I second the Pachman 'Complete Chess Strategy' suggestion, it's an excellent work. Very lucidly explained. However, it's great to play over whole games as well (it's both very instructive and highly enjoyable) and you can't go far wrong with Irving Chernev's 'The Most Instructive Games ever Played'. If you're looking for specific players, I would probably suggest Morphy > Rubinstein > Alekhine > Capablanca and Tartakower > Botvinnik and Keres > Thal, Spassky and Fischer. Geller, Taimanov and Averbakh have all written great best games collections as well.
"... [annotated games are] infinitely more useful than bare game scores. However, annotated games vary widely in quality. Some are excellent study material. Others are poor. But the most numerous fall into a third category - good-but-wrong-for-you. ... You want games with annotations that answer the questions that baffle you the most. ..." - GM Andrew Soltis (2010)"... there are major advantages to studying older games rather than those of today. The ideas expressed in a Rubinstein or Capablanca game are generally easier to understand. They are usually carried out to their logical end, often in a memorable way, ... In today's chess, the defense is much better. That may sound good. But it means that the defender's counterplay will muddy the waters and dilute the instructional value of the game. For this reason the games of Rubinstein, Capablanca, Morphy, Siegbert Tarrasch, Harry Pillsbury and Paul Keres are strongly recommended - as well as those of more recent players who have a somewhat classical style, like Fischer, Karpov, Viswanathan Anand and Michael Adams. ..." - GM Andrew Soltis (2010)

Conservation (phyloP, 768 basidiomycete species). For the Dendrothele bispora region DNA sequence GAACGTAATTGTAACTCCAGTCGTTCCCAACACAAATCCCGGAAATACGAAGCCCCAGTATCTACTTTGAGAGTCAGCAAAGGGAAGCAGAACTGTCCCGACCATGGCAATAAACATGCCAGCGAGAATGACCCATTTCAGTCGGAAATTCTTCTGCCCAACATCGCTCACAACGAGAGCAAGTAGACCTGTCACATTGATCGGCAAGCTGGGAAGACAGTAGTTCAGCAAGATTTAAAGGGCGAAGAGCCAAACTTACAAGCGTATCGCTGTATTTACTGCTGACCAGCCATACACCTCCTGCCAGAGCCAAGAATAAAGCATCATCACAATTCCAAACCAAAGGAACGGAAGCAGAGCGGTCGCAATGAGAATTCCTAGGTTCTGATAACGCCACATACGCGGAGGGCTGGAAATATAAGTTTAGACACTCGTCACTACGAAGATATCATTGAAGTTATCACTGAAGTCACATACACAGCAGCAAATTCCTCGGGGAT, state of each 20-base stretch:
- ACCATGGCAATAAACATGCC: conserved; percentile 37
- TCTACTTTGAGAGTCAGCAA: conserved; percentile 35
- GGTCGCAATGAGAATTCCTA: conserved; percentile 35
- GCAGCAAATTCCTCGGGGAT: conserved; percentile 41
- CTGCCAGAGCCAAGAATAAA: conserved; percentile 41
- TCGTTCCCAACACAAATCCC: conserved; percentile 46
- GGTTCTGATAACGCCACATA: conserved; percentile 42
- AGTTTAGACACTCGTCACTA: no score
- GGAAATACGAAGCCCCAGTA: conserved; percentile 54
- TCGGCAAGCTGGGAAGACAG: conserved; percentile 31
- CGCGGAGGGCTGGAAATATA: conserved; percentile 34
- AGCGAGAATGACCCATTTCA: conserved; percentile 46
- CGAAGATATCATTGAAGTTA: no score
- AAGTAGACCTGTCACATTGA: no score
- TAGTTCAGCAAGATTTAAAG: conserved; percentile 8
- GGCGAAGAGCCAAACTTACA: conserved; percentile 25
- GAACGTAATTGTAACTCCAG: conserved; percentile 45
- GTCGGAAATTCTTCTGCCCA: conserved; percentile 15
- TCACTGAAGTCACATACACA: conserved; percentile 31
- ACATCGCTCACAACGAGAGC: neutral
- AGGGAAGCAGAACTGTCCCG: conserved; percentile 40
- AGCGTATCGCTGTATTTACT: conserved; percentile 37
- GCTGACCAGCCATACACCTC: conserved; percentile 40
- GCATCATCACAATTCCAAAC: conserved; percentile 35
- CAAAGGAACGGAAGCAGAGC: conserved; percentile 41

Just so, kindaspongey. Older master games from best games collections tend to be more much more clearcut. Concepts, ideas and strategies are often implemented and followed through in an instructive way.leemeadowcroft: I don't think it's a case of no one bothering with it, but rather a case of the instructional value. Reading over Savielly Tartakower's Best Games collection, say, is likely to be of much more benefit to most of us.
Okay than you. I have been working through Yusupov's build up your chess series and use the 500 master games of chess for annotated master games to analyze. Would you say that Pachman's book should be done in place of that or as well as? Skimming through, Pachman seems to have mostly full game scores anyway.
Of course, we all have different learning styles, so what works for me might not be suitable for you and vice versa. Personally, I like some variety in my study materials, so I alternate books: Yusupov book 1, then Pachman, then Yusupov 2, then maybe books on IQP positions, followed by Yusupov 3, etc. In between books, or even while studying a particular book, I occasionally take time out to study some games from a collection.
I think I worded my last post poorly. I will continue the Yusupov series regardless. I meant to ask if Pachman's book would serve as a replacement for master game analysis. If so I would still eventually go through the 500 master games.
"I am so excited to be competing in Fischer Random again! And in Iceland! It couldn't be more special than to compete in that particular place, defending my title against the best players in the world. To play in Reykjavik, fifty years after the match between Fischer and Spassky, gives it a historical perspective that cannot be matched," commented Wesley So. 2b1af7f3a8